Friday, June 15, 2012

Germany, Greece and the Marshall Plan

by Albrecht Ritschl


June 15, 2012

Old myths die hard, and the Marshall Plan is one of them. In the New York Times of June 12th German economist Hans-Werner Sinn invokes comparisons with the Marshall Plan to defend Germany’s position against Eurobonds, the pooling of sovereign debt within the euro zone. His worries are understandable, but the historical analogy is mistaken, and the numbers mean little. All this unnecessarily weakens his case.

Mr Sinn argues against Germany’s detractors that Marshall Aid to postwar West Germany was low compared to Germany’s recent assistance, debt guarantees etc. to Greece. While Marshall Aid cumulatively amounted to 4% of West German GDP around 1950 (his figure of 2% is too low but that doesn’t matter), recent German aid has exceeded 60% of Greece’s GDP, and total European assistance to Greece is now above 200% of Greek GDP. That makes the Marshall Plan look like a pittance. And it strips all the calls for German gratitude in memory of the Marshall Plan off their legitimacy. Or does it?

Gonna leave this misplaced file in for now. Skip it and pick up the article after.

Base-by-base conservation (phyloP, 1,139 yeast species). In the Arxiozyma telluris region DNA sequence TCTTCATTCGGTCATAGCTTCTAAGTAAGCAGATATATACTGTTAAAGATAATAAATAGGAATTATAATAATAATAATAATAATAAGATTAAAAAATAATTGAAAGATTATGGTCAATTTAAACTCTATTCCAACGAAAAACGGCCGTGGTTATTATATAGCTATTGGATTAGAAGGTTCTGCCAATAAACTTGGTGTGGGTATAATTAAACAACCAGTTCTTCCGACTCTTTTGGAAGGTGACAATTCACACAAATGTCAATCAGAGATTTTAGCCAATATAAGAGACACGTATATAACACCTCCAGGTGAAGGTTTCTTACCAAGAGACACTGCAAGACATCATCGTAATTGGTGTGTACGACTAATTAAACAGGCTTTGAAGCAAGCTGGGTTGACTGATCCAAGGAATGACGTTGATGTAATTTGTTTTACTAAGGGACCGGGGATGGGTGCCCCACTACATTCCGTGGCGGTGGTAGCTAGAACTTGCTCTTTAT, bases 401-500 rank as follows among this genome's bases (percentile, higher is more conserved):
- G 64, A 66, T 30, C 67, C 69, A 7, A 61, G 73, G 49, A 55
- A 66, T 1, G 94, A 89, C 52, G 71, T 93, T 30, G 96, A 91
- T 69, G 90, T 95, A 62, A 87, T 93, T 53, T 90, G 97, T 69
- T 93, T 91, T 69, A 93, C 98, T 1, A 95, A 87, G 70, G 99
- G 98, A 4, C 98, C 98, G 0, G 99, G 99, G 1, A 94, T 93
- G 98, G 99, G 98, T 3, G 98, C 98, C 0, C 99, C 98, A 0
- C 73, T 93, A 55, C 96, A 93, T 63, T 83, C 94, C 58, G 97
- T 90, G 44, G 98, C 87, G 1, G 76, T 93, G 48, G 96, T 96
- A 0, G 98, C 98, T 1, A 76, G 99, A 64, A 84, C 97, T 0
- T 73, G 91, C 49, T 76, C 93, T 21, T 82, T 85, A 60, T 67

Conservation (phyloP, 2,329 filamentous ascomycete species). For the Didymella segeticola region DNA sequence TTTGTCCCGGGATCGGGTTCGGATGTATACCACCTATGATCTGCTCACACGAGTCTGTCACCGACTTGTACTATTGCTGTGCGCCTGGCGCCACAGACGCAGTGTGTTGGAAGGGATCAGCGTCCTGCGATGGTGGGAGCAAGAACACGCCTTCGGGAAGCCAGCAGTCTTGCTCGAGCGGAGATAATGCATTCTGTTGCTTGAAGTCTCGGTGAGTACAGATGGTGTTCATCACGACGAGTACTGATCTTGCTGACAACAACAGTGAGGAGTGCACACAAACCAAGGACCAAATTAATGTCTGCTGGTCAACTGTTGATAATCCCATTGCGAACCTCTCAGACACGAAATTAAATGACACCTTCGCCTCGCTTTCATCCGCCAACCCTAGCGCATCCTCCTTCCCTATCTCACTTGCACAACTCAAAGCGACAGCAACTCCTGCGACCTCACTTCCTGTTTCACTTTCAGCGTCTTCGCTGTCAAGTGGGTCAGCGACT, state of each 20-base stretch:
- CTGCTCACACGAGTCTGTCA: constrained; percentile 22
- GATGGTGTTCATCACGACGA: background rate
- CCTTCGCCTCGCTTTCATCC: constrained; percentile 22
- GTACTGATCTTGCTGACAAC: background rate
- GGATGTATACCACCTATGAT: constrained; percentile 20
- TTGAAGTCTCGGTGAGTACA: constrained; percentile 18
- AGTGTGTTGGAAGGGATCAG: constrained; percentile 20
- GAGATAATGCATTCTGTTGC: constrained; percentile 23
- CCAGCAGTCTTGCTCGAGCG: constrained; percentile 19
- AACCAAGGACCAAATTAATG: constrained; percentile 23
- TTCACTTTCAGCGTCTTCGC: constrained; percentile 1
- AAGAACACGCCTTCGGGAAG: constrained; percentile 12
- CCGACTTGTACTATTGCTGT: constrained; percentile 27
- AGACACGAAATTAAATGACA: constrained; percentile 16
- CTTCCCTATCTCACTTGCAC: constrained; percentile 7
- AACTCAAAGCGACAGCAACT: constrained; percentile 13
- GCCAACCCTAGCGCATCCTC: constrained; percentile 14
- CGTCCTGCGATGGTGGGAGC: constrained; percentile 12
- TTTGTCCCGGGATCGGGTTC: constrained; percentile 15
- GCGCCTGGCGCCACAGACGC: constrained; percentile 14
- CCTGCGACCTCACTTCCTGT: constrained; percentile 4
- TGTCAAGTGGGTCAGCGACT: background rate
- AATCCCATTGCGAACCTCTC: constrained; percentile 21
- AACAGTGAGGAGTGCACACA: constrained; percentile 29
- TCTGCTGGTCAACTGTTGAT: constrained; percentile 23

What Mr Sinn is invoking is just the outer shell of the Marshall Plan, the sweetener that was added to make a large political package containing bitter pills more palatable to the public in Paris and London. The financial core of the Marshall Plan was something much, bigger, an enormous sovereign debt relief programme. Its main beneficiary was a state that did not even exist when the Marshall Plan was started, and that was itself a creation of that plan: West Germany.


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